Remember when Facebook was just for college kids? Well, things have changed. These days it seems like even giant companies are using social media to show their warm and fuzzy sides and to connect with customers. Obviously, the CEOs of these companies are not spending their time maintaining the accounts and posting clever comments. On the contrary, companies usually dedicate one or more employees to speak on behalf of the company, through a company-sponsored Facebook, Twitter, or other social media account. If done right, an account can build up thousands of followers and grow to host useful information, photos, or communications, becoming an important resource for customers.
But what happens if the employee who is running a company-sponsored account quits? In a perfect world, that employee would gladly relinquish control of the account back to the company. But what if the employee leaves on bad terms? What if the employee leaves for a rival company? What if the employee changes the password and starts posting negative comments, confidential information, or trade secrets? Sorry to get all lawyer-y, but these are the questions that keep me up nights.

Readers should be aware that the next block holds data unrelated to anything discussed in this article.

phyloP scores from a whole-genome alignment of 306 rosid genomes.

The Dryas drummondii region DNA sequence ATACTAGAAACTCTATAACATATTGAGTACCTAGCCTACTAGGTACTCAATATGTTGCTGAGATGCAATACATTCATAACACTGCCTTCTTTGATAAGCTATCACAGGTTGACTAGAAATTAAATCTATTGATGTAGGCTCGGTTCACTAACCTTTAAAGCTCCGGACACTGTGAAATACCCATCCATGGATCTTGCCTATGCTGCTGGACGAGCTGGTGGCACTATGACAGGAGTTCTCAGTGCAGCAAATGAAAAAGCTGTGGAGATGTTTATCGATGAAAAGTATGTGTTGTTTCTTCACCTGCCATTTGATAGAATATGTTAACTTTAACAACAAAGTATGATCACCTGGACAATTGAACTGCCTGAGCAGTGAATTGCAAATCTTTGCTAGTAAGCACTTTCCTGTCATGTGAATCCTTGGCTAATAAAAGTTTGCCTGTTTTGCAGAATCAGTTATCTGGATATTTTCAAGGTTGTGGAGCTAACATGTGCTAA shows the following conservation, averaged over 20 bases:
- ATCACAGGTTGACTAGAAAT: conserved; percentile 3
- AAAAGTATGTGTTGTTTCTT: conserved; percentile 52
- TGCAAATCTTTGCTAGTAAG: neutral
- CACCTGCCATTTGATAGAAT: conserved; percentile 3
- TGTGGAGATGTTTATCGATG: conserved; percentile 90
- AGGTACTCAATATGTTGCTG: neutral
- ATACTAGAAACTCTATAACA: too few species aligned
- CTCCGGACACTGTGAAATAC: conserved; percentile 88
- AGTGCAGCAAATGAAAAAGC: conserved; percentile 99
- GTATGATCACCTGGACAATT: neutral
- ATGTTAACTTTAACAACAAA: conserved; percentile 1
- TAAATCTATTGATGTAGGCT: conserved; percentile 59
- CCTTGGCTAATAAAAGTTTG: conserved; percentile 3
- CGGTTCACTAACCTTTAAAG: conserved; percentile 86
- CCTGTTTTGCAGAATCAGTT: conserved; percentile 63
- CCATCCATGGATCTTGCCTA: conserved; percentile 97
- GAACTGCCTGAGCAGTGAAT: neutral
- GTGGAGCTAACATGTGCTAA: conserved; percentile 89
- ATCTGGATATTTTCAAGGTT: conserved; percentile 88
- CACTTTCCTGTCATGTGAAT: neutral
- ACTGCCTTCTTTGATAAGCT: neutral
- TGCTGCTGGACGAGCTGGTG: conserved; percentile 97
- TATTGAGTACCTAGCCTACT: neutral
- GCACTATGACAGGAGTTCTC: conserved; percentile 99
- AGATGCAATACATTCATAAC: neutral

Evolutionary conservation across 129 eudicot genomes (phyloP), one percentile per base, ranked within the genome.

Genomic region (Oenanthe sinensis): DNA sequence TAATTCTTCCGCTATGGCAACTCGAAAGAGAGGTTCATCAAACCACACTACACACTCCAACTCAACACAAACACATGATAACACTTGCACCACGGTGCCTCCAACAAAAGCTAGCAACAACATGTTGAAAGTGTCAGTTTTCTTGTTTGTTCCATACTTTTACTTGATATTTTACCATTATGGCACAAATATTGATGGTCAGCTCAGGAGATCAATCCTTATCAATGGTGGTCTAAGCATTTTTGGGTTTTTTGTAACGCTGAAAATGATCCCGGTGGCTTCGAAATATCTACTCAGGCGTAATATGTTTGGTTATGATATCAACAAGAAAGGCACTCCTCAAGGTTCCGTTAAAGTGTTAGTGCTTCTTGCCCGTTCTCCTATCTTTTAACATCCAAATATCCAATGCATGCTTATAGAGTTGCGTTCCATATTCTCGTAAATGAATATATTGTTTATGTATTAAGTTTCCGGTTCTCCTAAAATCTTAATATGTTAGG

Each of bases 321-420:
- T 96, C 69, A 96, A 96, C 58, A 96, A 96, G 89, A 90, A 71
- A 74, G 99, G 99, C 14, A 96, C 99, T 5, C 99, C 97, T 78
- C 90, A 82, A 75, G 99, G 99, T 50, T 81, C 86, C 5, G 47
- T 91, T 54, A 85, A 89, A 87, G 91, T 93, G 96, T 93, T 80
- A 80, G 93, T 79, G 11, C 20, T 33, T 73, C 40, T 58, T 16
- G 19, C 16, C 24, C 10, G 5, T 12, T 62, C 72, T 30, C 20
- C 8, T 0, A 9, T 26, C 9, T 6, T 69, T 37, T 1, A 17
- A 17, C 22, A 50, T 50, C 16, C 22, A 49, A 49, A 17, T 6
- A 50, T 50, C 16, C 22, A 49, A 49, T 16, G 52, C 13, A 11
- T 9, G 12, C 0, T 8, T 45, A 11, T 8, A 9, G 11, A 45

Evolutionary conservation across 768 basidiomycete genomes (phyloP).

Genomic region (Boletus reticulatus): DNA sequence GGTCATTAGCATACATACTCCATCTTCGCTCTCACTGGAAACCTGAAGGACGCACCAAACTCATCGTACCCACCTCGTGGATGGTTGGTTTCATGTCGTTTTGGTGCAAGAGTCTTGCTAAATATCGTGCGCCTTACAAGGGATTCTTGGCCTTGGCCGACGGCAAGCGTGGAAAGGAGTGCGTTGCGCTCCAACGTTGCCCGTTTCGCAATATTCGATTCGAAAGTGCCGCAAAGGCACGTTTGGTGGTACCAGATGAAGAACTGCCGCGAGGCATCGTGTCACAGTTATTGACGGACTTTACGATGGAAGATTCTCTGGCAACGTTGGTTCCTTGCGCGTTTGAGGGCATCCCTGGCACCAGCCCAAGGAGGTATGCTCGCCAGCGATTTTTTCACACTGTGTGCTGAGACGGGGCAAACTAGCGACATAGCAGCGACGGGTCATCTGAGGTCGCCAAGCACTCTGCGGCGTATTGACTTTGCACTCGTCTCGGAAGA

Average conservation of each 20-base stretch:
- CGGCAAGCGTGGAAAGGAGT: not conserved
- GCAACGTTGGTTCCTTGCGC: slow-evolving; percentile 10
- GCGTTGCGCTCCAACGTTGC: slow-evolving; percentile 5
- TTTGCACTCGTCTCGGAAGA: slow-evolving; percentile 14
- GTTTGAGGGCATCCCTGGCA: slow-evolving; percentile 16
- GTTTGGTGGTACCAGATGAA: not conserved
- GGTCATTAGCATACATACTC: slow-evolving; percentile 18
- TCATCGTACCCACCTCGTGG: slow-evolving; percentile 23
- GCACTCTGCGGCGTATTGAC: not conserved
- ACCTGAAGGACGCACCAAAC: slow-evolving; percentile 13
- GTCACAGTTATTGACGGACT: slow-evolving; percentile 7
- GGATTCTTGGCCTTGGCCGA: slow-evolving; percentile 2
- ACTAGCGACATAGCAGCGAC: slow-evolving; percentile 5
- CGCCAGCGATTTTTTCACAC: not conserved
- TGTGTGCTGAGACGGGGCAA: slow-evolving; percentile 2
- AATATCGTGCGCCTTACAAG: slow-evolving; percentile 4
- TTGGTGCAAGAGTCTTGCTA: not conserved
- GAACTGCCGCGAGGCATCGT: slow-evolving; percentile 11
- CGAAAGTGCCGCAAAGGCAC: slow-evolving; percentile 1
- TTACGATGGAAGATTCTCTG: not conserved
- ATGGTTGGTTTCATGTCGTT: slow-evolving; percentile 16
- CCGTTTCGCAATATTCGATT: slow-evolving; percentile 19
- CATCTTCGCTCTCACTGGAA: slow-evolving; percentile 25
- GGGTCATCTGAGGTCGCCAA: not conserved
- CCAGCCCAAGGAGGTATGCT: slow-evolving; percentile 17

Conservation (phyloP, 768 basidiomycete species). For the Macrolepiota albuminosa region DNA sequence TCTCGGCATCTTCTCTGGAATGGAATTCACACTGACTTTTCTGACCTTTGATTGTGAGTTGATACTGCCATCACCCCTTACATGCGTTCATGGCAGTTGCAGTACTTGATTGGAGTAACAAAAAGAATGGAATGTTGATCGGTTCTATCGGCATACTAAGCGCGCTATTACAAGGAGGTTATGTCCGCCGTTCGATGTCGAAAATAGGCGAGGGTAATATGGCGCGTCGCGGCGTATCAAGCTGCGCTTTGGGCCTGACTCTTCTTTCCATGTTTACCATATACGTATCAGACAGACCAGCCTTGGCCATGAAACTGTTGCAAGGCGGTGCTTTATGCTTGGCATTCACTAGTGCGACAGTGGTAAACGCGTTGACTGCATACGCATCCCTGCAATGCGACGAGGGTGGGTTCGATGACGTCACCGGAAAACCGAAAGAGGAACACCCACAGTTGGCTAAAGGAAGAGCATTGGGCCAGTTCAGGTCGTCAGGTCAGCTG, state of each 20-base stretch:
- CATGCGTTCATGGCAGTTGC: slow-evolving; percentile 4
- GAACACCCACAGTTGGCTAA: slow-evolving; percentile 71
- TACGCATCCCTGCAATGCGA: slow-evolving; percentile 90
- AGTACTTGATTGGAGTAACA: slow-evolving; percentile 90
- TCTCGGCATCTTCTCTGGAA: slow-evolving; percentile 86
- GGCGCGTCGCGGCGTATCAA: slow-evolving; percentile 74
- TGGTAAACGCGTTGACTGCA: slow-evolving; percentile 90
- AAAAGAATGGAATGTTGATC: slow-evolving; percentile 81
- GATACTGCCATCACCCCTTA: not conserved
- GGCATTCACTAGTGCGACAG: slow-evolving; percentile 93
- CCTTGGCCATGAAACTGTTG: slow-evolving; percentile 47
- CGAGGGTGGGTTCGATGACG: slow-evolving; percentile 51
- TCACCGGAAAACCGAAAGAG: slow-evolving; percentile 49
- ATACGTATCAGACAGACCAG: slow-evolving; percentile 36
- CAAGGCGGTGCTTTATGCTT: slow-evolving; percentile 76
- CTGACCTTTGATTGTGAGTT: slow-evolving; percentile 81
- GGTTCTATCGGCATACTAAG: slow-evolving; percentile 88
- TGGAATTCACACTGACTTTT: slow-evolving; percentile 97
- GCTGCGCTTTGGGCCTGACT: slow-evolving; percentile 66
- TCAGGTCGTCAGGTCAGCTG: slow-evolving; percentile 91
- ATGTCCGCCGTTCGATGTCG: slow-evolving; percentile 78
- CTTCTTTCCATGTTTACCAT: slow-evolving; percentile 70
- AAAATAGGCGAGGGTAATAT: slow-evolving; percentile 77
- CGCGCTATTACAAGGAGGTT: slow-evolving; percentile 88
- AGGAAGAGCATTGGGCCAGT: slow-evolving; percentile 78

Mike Brunet is an associate working closely with Diana Shukis in our Employment Law Practice Group. Both Mike and Diana do a lot of work with our hospitality clients in the areas of personnel and management issues - from creating and implementing comprehensive policies and procedures to providing key, timely advice during volatile workplace situations. Today, Mike tackles the hot topic of employee social networking, from an employer’s perspective:
Greg Duff founded and chairs Foster Garvey’s national Hospitality, Travel & Tourism group. His practice largely focuses on operations-oriented matters faced by hospitality industry members, including sales and marketing, distribution and e-commerce, procurement and technology. Greg also serves as counsel and legal advisor to many of the hospitality industry’s associations and trade groups, including AH&LA, HFTP and HSMAI.